During heavy hostilities, Russia utilised agreements around the general need for humanitarian corridors to announce the locations and terms unilaterally on its own terms, ultimately rendering them useless or even counterproductive. In 2018 in Ghouta, Russia offered ‘humanitarian’ corridors for civilians to evacuate the area. Still, they were not agreed by both sides, which meant international organisations did not come to monitor or assist, and very few civilians took up the opportunity to use them during the daily five-hour pause in bombing. A key reason for this lack of trust from civilians was that evacuation was into government/Russia controlled territories.

In Ukraine, as Russian troops advance, evacuations should instead take place through corridors agreed by both parties, which crucially must allow civilians to exit into territory controlled by Ukraine if they choose, unlike some of the early evacuation routes Russia has offered, which lead only into their own country, or to their ally Belarus. Where possible, international monitors or organisations should ensure the protection of civilians, as well as humanitarian aid workers and goods.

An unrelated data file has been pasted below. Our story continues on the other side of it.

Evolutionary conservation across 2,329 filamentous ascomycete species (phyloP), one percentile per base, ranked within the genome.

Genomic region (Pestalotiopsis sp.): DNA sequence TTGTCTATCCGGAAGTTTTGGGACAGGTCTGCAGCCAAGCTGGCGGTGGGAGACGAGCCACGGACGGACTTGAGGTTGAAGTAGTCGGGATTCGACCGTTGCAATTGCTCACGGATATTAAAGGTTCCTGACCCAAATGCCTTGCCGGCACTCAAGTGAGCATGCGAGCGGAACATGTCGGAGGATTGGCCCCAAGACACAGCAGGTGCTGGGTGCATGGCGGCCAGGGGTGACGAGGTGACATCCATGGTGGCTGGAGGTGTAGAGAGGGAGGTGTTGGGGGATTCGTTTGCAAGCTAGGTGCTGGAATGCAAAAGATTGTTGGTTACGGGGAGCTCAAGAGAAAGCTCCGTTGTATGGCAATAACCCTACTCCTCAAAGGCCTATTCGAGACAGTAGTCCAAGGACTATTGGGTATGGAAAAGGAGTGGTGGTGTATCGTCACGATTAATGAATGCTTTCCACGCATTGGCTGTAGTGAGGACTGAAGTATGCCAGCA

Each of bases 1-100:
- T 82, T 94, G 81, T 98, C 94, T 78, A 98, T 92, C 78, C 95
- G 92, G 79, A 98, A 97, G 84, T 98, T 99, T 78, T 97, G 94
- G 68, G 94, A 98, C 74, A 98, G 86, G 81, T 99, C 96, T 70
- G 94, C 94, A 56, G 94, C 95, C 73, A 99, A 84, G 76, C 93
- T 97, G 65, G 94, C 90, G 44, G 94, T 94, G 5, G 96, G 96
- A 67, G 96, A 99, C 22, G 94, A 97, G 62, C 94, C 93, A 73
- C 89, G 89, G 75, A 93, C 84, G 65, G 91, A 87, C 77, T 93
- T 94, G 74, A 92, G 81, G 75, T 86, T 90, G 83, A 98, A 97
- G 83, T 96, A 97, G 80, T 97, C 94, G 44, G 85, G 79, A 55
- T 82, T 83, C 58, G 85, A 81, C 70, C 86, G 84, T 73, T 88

Even when forcing resistant populations into submission, the agreements made between Russian interlocutors and the local community were not kept. In many cases, this failure to implement saw the Russian Military Police, who acted as ‘security guarantors’, withdraw prematurely from areas, leaving populations vulnerable. Many promises were made to populations in return for “surrender”, yet later broken: grace periods for military conscription, promises of security guarantees for individuals wanted for dissent, freedom of movement, the return of prisoners and detainees, and provision of essential goods and services. As Russia attempts to take over political control of towns and cities through negotiations or military means, they will find dealmaking and governance of resistant populations in these areas particularly difficult, more so if they fail to meet promises made during negotiations.